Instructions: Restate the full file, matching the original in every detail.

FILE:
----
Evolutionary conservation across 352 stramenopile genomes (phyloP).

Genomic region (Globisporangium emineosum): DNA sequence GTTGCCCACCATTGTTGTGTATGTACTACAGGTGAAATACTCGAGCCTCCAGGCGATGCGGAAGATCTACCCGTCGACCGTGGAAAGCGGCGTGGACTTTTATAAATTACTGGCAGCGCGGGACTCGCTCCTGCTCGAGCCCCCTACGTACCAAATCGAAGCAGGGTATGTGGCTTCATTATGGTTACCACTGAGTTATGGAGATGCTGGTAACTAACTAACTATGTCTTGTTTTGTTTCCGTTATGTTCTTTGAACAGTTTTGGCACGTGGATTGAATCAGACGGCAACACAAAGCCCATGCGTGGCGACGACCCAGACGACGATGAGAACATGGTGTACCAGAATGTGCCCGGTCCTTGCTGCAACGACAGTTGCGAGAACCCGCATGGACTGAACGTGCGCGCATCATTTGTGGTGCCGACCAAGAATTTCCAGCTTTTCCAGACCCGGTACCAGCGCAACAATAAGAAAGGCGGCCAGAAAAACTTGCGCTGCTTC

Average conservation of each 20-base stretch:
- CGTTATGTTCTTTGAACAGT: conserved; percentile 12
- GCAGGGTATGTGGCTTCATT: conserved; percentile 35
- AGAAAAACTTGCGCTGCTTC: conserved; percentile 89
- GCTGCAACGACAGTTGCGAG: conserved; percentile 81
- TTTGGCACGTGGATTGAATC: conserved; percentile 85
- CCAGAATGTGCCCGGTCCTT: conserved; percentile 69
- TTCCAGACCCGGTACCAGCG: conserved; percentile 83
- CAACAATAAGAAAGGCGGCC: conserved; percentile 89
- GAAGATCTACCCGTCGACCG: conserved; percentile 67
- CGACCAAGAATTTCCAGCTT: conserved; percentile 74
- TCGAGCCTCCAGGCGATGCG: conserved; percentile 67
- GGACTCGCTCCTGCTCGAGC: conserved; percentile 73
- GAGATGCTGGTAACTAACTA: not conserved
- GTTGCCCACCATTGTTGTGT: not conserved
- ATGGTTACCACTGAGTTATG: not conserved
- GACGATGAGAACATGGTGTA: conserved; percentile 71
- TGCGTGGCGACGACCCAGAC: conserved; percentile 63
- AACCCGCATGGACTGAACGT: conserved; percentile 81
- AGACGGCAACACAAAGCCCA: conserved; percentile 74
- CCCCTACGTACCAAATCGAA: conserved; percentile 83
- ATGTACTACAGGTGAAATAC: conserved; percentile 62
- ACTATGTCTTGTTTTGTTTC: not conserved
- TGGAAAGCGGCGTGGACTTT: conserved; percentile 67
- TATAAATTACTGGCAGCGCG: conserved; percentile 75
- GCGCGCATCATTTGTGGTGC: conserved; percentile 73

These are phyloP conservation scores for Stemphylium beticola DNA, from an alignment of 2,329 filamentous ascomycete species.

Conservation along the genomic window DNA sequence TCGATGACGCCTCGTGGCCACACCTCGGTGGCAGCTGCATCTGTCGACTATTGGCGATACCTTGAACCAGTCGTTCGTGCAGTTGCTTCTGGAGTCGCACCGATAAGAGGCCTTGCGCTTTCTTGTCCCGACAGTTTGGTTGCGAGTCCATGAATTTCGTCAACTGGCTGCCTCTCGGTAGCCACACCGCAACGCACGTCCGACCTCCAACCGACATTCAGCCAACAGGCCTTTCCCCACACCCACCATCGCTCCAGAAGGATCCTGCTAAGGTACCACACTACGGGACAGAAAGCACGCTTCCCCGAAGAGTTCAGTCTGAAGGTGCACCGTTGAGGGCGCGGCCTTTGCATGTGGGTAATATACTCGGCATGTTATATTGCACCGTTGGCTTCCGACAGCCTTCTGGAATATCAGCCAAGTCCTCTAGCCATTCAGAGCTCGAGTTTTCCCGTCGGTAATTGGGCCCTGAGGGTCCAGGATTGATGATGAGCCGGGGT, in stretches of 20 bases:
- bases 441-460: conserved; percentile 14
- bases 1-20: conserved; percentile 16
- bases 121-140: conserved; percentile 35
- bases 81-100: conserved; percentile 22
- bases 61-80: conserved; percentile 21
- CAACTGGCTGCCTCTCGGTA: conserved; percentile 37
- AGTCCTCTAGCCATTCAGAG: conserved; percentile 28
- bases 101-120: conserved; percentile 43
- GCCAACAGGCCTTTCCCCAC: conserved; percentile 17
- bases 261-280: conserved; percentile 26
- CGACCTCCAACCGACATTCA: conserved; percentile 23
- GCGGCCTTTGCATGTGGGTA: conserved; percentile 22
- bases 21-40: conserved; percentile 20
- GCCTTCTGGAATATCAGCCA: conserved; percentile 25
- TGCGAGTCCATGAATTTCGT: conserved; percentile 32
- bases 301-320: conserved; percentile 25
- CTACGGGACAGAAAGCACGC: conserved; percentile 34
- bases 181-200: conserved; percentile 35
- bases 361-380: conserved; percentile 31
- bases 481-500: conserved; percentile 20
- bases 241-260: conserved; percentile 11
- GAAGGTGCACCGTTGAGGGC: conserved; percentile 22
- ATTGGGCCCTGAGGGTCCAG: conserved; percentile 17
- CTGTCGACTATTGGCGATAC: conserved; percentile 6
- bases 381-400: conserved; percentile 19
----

Evolutionary conservation across 352 stramenopile genomes (phyloP).

Genomic region (Globisporangium emineosum): DNA sequence GTTGCCCACCATTGTTGTGTATGTACTACAGGTGAAATACTCGAGCCTCCAGGCGATGCGGAAGATCTACCCGTCGACCGTGGAAAGCGGCGTGGACTTTTATAAATTACTGGCAGCGCGGGACTCGCTCCTGCTCGAGCCCCCTACGTACCAAATCGAAGCAGGGTATGTGGCTTCATTATGGTTACCACTGAGTTATGGAGATGCTGGTAACTAACTAACTATGTCTTGTTTTGTTTCCGTTATGTTCTTTGAACAGTTTTGGCACGTGGATTGAATCAGACGGCAACACAAAGCCCATGCGTGGCGACGACCCAGACGACGATGAGAACATGGTGTACCAGAATGTGCCCGGTCCTTGCTGCAACGACAGTTGCGAGAACCCGCATGGACTGAACGTGCGCGCATCATTTGTGGTGCCGACCAAGAATTTCCAGCTTTTCCAGACCCGGTACCAGCGCAACAATAAGAAAGGCGGCCAGAAAAACTTGCGCTGCTTC

Average conservation of each 20-base stretch:
- CGTTATGTTCTTTGAACAGT: conserved; percentile 12
- GCAGGGTATGTGGCTTCATT: conserved; percentile 35
- AGAAAAACTTGCGCTGCTTC: conserved; percentile 89
- GCTGCAACGACAGTTGCGAG: conserved; percentile 81
- TTTGGCACGTGGATTGAATC: conserved; percentile 85
- CCAGAATGTGCCCGGTCCTT: conserved; percentile 69
- TTCCAGACCCGGTACCAGCG: conserved; percentile 83
- CAACAATAAGAAAGGCGGCC: conserved; percentile 89
- GAAGATCTACCCGTCGACCG: conserved; percentile 67
- CGACCAAGAATTTCCAGCTT: conserved; percentile 74
- TCGAGCCTCCAGGCGATGCG: conserved; percentile 67
- GGACTCGCTCCTGCTCGAGC: conserved; percentile 73
- GAGATGCTGGTAACTAACTA: not conserved
- GTTGCCCACCATTGTTGTGT: not conserved
- ATGGTTACCACTGAGTTATG: not conserved
- GACGATGAGAACATGGTGTA: conserved; percentile 71
- TGCGTGGCGACGACCCAGAC: conserved; percentile 63
- AACCCGCATGGACTGAACGT: conserved; percentile 81
- AGACGGCAACACAAAGCCCA: conserved; percentile 74
- CCCCTACGTACCAAATCGAA: conserved; percentile 83
- ATGTACTACAGGTGAAATAC: conserved; percentile 62
- ACTATGTCTTGTTTTGTTTC: not conserved
- TGGAAAGCGGCGTGGACTTT: conserved; percentile 67
- TATAAATTACTGGCAGCGCG: conserved; percentile 75
- GCGCGCATCATTTGTGGTGC: conserved; percentile 73

These are phyloP conservation scores for Stemphylium beticola DNA, from an alignment of 2,329 filamentous ascomycete species.

Conservation along the genomic window DNA sequence TCGATGACGCCTCGTGGCCACACCTCGGTGGCAGCTGCATCTGTCGACTATTGGCGATACCTTGAACCAGTCGTTCGTGCAGTTGCTTCTGGAGTCGCACCGATAAGAGGCCTTGCGCTTTCTTGTCCCGACAGTTTGGTTGCGAGTCCATGAATTTCGTCAACTGGCTGCCTCTCGGTAGCCACACCGCAACGCACGTCCGACCTCCAACCGACATTCAGCCAACAGGCCTTTCCCCACACCCACCATCGCTCCAGAAGGATCCTGCTAAGGTACCACACTACGGGACAGAAAGCACGCTTCCCCGAAGAGTTCAGTCTGAAGGTGCACCGTTGAGGGCGCGGCCTTTGCATGTGGGTAATATACTCGGCATGTTATATTGCACCGTTGGCTTCCGACAGCCTTCTGGAATATCAGCCAAGTCCTCTAGCCATTCAGAGCTCGAGTTTTCCCGTCGGTAATTGGGCCCTGAGGGTCCAGGATTGATGATGAGCCGGGGT, in stretches of 20 bases:
- bases 441-460: conserved; percentile 14
- bases 1-20: conserved; percentile 16
- bases 121-140: conserved; percentile 35
- bases 81-100: conserved; percentile 22
- bases 61-80: conserved; percentile 21
- CAACTGGCTGCCTCTCGGTA: conserved; percentile 37
- AGTCCTCTAGCCATTCAGAG: conserved; percentile 28
- bases 101-120: conserved; percentile 43
- GCCAACAGGCCTTTCCCCAC: conserved; percentile 17
- bases 261-280: conserved; percentile 26
- CGACCTCCAACCGACATTCA: conserved; percentile 23
- GCGGCCTTTGCATGTGGGTA: conserved; percentile 22
- bases 21-40: conserved; percentile 20
- GCCTTCTGGAATATCAGCCA: conserved; percentile 25
- TGCGAGTCCATGAATTTCGT: conserved; percentile 32
- bases 301-320: conserved; percentile 25
- CTACGGGACAGAAAGCACGC: conserved; percentile 34
- bases 181-200: conserved; percentile 35
- bases 361-380: conserved; percentile 31
- bases 481-500: conserved; percentile 20
- bases 241-260: conserved; percentile 11
- GAAGGTGCACCGTTGAGGGC: conserved; percentile 22
- ATTGGGCCCTGAGGGTCCAG: conserved; percentile 17
- CTGTCGACTATTGGCGATAC: conserved; percentile 6
- bases 381-400: conserved; percentile 19